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The Top Risks to Owning a Solar System

Solar for Homeowners | 6 min read
The six risks of owning a solar system

All investments have some level of risk and a potential reward. Any savvy investor needs to have a thorough understanding of both before making a decision on whether or not to pursue the opportunity.

Solar is not an exception to this. While solar is one of the safest investments you can make, there are still some risks. That may sound strange coming from a solar installation company that’s supposed to be convincing you to go solar. But we believe that as a potential solar owner, you deserve to know what these risks are before making the decision.

Here’s an honest look at six potential risks to solar ownership, along with tips to help mitigate these risks.

Six Risks of Solar Ownership

Risk 1: Changing Regulations: Losing Net Metering or SRECs

The federal and some local governments incentivize the installation of solar with tax credits and rebates that reduce installations costs. Some state and local governments also implement long-term regulations that enhance solar investments, like net metering and SRECs (Solar Renewable Energy Certificates).

If you live in an area that has these solar-friendly programs, there is always a risk that they get rolled back or canceled. To understand how much losing net metering or SRECs would hurt your solar investment, we’ll take a quick look into what both regulations offer solar owners.

First, we’ll talk about net metering. Net metering is how the utility company compensates you for extra electricity generated by your grid-tied solar system. When your system produces more electricity than you’re currently using, the excess electricity is transferred onto the grid.

Because this is electricity your solar system produced, the utility company needs to compensate you for it. In areas where net metering is required (check out the map below), you’ll be compensated at a one-to-one rate equal to the retail rate for electricity. Each kilowatt-hour (kWh) of electricity you upload to the grid earns you a credit for one kilowatt-hour to pull off the grid when you need it.

Net Metering By State MapIn states where net metering or other energy generation compensation exists, solar producers will be credited the wholesale rate. The wholesale rate only factors in the generation cost of electricity, so you won’t be receiving that one-for-one credit, meaning you’ll earn less per kWh of solar energy.

While net metering remains safe in most states, there’s a chance it could eventually go away (i.e. New York recently transitioned to a value stack program). However, existing solar systems may be grandfathered into net metering, so if you install solar while your state has the program, you’ll likely enjoy that benefit for the lifetime of your system.

SRECs are another solar-friendly regulation that help make your solar investment even more profitable. For every megawatt-hour (1,000 kWh) your solar system produces, you’ll earn one SREC. These credits can be sold to electricity providers on an open market in order for them to avoid their SACP (solar alternative compliance payment).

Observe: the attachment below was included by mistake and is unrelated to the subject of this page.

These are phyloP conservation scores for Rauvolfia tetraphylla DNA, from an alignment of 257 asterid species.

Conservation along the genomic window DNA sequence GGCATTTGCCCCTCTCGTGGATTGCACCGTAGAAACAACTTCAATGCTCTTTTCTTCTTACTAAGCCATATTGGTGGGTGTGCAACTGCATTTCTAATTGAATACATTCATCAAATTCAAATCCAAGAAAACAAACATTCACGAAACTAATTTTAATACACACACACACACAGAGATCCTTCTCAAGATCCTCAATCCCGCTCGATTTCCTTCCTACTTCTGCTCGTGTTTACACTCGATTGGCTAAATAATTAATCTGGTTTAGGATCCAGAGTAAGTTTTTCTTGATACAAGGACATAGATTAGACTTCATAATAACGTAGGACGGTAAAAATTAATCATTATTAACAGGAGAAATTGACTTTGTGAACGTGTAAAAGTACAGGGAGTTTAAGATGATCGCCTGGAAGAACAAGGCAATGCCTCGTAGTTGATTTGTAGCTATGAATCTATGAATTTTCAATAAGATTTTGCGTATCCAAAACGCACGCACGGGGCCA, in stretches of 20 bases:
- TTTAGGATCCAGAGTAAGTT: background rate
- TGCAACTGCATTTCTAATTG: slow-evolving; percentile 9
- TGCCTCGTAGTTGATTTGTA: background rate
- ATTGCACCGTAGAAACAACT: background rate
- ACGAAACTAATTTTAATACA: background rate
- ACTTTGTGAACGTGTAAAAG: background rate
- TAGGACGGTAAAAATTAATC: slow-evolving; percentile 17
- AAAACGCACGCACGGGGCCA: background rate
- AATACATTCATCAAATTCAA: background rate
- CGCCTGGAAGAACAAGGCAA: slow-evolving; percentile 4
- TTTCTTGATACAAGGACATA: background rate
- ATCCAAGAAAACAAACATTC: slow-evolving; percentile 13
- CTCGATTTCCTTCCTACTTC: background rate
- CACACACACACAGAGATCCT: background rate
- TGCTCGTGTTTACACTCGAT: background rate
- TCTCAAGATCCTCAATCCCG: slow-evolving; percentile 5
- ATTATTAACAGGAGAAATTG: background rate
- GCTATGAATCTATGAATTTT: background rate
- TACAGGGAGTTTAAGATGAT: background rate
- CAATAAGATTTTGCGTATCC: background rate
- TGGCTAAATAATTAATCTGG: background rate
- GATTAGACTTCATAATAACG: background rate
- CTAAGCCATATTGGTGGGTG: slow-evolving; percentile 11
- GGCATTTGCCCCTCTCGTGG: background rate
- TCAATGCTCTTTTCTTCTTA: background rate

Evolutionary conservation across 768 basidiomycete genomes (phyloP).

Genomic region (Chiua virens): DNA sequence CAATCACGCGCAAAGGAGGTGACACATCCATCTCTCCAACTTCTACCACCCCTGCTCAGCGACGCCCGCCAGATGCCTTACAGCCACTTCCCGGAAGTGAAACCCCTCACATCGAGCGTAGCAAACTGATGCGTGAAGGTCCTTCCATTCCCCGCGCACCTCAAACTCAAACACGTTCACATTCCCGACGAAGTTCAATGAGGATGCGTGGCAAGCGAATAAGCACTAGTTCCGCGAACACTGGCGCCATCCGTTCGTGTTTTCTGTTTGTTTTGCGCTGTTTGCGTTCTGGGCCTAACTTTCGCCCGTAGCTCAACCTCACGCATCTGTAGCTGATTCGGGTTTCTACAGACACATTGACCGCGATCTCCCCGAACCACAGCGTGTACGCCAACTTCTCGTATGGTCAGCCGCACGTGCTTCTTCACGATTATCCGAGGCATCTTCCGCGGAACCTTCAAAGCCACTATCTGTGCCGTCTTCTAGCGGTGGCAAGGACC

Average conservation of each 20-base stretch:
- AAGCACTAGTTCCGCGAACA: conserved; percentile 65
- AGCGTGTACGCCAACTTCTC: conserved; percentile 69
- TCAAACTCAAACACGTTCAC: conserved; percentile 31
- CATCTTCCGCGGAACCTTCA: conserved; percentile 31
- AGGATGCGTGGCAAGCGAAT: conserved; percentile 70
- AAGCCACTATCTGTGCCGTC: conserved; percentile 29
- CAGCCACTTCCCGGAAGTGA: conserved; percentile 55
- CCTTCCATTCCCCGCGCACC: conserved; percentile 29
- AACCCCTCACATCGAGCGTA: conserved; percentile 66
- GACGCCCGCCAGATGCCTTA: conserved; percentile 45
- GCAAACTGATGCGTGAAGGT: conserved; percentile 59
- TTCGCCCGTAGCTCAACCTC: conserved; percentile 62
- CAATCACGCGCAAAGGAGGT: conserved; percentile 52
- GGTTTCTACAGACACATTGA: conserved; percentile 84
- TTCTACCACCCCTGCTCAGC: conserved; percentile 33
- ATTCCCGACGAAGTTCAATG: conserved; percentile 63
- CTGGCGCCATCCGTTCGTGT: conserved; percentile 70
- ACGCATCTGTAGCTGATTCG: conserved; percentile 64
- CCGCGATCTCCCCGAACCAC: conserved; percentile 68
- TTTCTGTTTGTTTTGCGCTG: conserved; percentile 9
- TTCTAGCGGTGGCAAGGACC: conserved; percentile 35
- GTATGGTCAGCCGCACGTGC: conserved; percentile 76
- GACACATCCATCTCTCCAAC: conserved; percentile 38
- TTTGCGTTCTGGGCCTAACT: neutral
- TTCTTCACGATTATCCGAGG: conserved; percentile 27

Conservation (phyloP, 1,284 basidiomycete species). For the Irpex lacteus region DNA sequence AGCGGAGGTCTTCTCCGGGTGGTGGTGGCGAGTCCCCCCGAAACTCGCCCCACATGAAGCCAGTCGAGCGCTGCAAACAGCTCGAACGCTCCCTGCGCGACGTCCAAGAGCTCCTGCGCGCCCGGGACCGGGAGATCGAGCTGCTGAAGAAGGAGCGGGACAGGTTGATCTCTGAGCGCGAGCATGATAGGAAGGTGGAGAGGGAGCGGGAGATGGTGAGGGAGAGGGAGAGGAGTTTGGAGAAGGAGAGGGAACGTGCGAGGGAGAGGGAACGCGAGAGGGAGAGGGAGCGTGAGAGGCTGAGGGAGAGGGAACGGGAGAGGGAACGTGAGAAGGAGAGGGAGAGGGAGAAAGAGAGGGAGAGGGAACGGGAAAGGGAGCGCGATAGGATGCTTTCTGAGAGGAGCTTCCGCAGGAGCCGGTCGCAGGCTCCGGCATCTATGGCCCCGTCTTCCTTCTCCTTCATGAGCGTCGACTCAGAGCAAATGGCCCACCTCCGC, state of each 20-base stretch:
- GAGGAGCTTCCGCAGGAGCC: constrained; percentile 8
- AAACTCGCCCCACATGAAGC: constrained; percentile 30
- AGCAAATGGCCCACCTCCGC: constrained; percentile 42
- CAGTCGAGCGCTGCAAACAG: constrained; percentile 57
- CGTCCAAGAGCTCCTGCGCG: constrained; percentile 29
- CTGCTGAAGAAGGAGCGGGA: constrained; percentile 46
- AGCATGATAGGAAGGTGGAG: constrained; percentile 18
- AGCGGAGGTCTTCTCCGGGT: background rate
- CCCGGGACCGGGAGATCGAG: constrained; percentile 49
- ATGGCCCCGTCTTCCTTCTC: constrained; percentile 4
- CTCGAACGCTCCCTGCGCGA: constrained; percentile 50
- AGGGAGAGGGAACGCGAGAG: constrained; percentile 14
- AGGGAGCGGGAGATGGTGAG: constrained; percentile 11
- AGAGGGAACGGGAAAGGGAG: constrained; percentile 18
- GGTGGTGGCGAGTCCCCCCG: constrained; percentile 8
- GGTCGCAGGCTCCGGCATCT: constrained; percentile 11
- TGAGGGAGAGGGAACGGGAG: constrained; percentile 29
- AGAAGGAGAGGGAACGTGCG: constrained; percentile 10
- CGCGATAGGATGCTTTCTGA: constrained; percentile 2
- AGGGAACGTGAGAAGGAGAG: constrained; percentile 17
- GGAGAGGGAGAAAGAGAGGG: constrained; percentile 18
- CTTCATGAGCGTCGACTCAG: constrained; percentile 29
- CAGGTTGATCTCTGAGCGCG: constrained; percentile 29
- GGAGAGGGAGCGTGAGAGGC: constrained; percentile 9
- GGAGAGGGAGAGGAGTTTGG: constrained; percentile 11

The amount of money you can earn from SRECs is based on supply and demand. Many states require a certain percentage of electricity to be produced by solar energy. The higher this percentage is, and the fewer SRECs there are available for purchase, the more each SREC will be worth.

If you live in a state with an SREC market (those states listed on the map below), changing regulations could close down the market, meaning you’d lose out on this portion of extra income from your solar system.

SREC-Market-by-StateRisk 2: Electric Prices Stagnating, or Worse, Getting Cheaper

Solar systems earn you money by replacing the electricity you’d buy from the utility with free electricity you generate on your own. As electric rates increase, so too does the amount of money your solar system is saving you.

It’s relatively safe to assume that electric rates will continue to rise as demand for electricity increases and with typical inflation. However, what you paid to install your solar system won’t change, so the money you save will increase along with the electric rate. When you take a look at the payback and ROI of your solar system on a quote or proposal, it’ll likely be factored based on the expected inflation rate of electricity. At Paradise Energy, we will show your potential electric savings at 0%, 2%, and 4% inflation rates. 

However, no one can predict the future perfectly. If electric rates stagnate, you won’t be saving as much money as you may have expected. If they decline, you’ll be saving even less. This is a small risk you’ll be taking when installing solar.

Risk 3: Partnering with an Underperforming Installer

Solar system components are built to last, and the manufacturer backs this up with solid guarantees and warranties for panels and inverters. Some solar panels even come with warranties that last up to 30 years. However, your solar system is only going to be as good as the team that designs and installs it.

A solar system is a big investment, and you want to be sure you’re partnering with a company that delivers quality workmanship and is in business long enough to stand behind the work that they do.

Paradise Energy Solar Installer In ActionThere’s always an element of risk when choosing any company to complete a service. You could be partnering with a company without enough experience or a company that values the bottom line over doing a good job.